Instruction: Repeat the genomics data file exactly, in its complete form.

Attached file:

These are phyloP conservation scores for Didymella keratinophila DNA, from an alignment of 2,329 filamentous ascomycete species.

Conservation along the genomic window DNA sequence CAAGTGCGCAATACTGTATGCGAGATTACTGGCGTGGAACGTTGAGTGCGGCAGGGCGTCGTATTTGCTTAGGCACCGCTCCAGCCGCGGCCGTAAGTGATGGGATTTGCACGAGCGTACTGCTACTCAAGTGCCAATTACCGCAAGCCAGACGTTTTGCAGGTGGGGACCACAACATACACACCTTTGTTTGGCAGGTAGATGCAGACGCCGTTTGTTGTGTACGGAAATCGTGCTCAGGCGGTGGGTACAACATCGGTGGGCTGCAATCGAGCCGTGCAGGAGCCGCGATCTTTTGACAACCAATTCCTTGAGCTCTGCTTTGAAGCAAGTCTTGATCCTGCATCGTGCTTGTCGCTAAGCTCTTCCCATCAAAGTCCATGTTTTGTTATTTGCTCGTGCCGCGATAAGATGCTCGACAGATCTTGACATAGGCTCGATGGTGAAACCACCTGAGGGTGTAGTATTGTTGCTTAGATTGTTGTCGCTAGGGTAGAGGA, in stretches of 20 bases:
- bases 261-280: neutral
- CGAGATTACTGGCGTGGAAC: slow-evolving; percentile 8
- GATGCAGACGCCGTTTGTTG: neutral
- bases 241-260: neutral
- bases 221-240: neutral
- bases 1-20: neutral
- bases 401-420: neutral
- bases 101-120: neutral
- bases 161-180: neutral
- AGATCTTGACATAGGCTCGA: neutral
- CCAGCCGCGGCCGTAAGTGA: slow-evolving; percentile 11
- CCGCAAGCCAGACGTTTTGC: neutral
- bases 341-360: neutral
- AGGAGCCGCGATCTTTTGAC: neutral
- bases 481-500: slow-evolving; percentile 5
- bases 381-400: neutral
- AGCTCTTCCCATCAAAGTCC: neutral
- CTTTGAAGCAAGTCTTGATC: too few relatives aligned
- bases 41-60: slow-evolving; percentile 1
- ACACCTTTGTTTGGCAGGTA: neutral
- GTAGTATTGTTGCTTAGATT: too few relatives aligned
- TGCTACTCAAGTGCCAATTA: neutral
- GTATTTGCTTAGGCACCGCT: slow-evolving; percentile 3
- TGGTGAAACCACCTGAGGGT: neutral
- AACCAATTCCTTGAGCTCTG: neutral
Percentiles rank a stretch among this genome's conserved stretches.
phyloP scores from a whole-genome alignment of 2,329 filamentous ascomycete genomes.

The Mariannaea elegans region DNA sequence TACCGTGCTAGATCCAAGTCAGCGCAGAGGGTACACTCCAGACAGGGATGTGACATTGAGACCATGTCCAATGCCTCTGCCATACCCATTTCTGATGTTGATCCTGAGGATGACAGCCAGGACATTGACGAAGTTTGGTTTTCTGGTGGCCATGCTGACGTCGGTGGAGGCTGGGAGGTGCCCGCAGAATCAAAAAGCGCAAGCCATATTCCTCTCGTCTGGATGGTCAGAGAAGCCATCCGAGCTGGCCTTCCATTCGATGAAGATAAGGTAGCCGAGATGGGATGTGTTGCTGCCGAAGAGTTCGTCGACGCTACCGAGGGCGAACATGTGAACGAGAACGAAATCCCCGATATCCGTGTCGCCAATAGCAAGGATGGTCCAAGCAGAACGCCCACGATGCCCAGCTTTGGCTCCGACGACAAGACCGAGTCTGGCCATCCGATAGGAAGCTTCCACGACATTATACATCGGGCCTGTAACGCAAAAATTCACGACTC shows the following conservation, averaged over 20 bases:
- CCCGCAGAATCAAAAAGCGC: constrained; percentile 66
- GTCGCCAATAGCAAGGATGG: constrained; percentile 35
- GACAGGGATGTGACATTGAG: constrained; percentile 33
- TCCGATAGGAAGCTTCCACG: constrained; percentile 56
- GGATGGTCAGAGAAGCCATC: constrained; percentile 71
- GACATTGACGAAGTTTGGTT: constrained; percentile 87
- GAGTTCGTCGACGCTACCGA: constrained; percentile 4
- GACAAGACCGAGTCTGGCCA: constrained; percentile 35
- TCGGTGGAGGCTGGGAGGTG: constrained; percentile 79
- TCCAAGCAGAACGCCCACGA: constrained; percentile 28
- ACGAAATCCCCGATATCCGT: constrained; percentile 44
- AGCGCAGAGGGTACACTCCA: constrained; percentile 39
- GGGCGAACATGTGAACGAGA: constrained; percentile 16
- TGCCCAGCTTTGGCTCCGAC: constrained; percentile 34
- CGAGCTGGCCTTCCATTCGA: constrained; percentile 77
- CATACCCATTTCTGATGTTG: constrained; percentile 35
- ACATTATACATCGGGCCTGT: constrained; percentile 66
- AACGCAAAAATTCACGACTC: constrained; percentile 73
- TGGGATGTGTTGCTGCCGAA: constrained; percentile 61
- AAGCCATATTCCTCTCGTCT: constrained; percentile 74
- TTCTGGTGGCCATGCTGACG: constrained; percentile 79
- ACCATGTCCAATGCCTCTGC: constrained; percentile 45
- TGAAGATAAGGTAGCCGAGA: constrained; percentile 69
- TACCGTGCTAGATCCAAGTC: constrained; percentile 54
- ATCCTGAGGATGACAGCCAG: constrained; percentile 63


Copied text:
These are phyloP conservation scores for Didymella keratinophila DNA, from an alignment of 2,329 filamentous ascomycete species.

Conservation along the genomic window DNA sequence CAAGTGCGCAATACTGTATGCGAGATTACTGGCGTGGAACGTTGAGTGCGGCAGGGCGTCGTATTTGCTTAGGCACCGCTCCAGCCGCGGCCGTAAGTGATGGGATTTGCACGAGCGTACTGCTACTCAAGTGCCAATTACCGCAAGCCAGACGTTTTGCAGGTGGGGACCACAACATACACACCTTTGTTTGGCAGGTAGATGCAGACGCCGTTTGTTGTGTACGGAAATCGTGCTCAGGCGGTGGGTACAACATCGGTGGGCTGCAATCGAGCCGTGCAGGAGCCGCGATCTTTTGACAACCAATTCCTTGAGCTCTGCTTTGAAGCAAGTCTTGATCCTGCATCGTGCTTGTCGCTAAGCTCTTCCCATCAAAGTCCATGTTTTGTTATTTGCTCGTGCCGCGATAAGATGCTCGACAGATCTTGACATAGGCTCGATGGTGAAACCACCTGAGGGTGTAGTATTGTTGCTTAGATTGTTGTCGCTAGGGTAGAGGA, in stretches of 20 bases:
- bases 261-280: neutral
- CGAGATTACTGGCGTGGAAC: slow-evolving; percentile 8
- GATGCAGACGCCGTTTGTTG: neutral
- bases 241-260: neutral
- bases 221-240: neutral
- bases 1-20: neutral
- bases 401-420: neutral
- bases 101-120: neutral
- bases 161-180: neutral
- AGATCTTGACATAGGCTCGA: neutral
- CCAGCCGCGGCCGTAAGTGA: slow-evolving; percentile 11
- CCGCAAGCCAGACGTTTTGC: neutral
- bases 341-360: neutral
- AGGAGCCGCGATCTTTTGAC: neutral
- bases 481-500: slow-evolving; percentile 5
- bases 381-400: neutral
- AGCTCTTCCCATCAAAGTCC: neutral
- CTTTGAAGCAAGTCTTGATC: too few relatives aligned
- bases 41-60: slow-evolving; percentile 1
- ACACCTTTGTTTGGCAGGTA: neutral
- GTAGTATTGTTGCTTAGATT: too few relatives aligned
- TGCTACTCAAGTGCCAATTA: neutral
- GTATTTGCTTAGGCACCGCT: slow-evolving; percentile 3
- TGGTGAAACCACCTGAGGGT: neutral
- AACCAATTCCTTGAGCTCTG: neutral
Percentiles rank a stretch among this genome's conserved stretches.
phyloP scores from a whole-genome alignment of 2,329 filamentous ascomycete genomes.

The Mariannaea elegans region DNA sequence TACCGTGCTAGATCCAAGTCAGCGCAGAGGGTACACTCCAGACAGGGATGTGACATTGAGACCATGTCCAATGCCTCTGCCATACCCATTTCTGATGTTGATCCTGAGGATGACAGCCAGGACATTGACGAAGTTTGGTTTTCTGGTGGCCATGCTGACGTCGGTGGAGGCTGGGAGGTGCCCGCAGAATCAAAAAGCGCAAGCCATATTCCTCTCGTCTGGATGGTCAGAGAAGCCATCCGAGCTGGCCTTCCATTCGATGAAGATAAGGTAGCCGAGATGGGATGTGTTGCTGCCGAAGAGTTCGTCGACGCTACCGAGGGCGAACATGTGAACGAGAACGAAATCCCCGATATCCGTGTCGCCAATAGCAAGGATGGTCCAAGCAGAACGCCCACGATGCCCAGCTTTGGCTCCGACGACAAGACCGAGTCTGGCCATCCGATAGGAAGCTTCCACGACATTATACATCGGGCCTGTAACGCAAAAATTCACGACTC shows the following conservation, averaged over 20 bases:
- CCCGCAGAATCAAAAAGCGC: constrained; percentile 66
- GTCGCCAATAGCAAGGATGG: constrained; percentile 35
- GACAGGGATGTGACATTGAG: constrained; percentile 33
- TCCGATAGGAAGCTTCCACG: constrained; percentile 56
- GGATGGTCAGAGAAGCCATC: constrained; percentile 71
- GACATTGACGAAGTTTGGTT: constrained; percentile 87
- GAGTTCGTCGACGCTACCGA: constrained; percentile 4
- GACAAGACCGAGTCTGGCCA: constrained; percentile 35
- TCGGTGGAGGCTGGGAGGTG: constrained; percentile 79
- TCCAAGCAGAACGCCCACGA: constrained; percentile 28
- ACGAAATCCCCGATATCCGT: constrained; percentile 44
- AGCGCAGAGGGTACACTCCA: constrained; percentile 39
- GGGCGAACATGTGAACGAGA: constrained; percentile 16
- TGCCCAGCTTTGGCTCCGAC: constrained; percentile 34
- CGAGCTGGCCTTCCATTCGA: constrained; percentile 77
- CATACCCATTTCTGATGTTG: constrained; percentile 35
- ACATTATACATCGGGCCTGT: constrained; percentile 66
- AACGCAAAAATTCACGACTC: constrained; percentile 73
- TGGGATGTGTTGCTGCCGAA: constrained; percentile 61
- AAGCCATATTCCTCTCGTCT: constrained; percentile 74
- TTCTGGTGGCCATGCTGACG: constrained; percentile 79
- ACCATGTCCAATGCCTCTGC: constrained; percentile 45
- TGAAGATAAGGTAGCCGAGA: constrained; percentile 69
- TACCGTGCTAGATCCAAGTC: constrained; percentile 54
- ATCCTGAGGATGACAGCCAG: constrained; percentile 63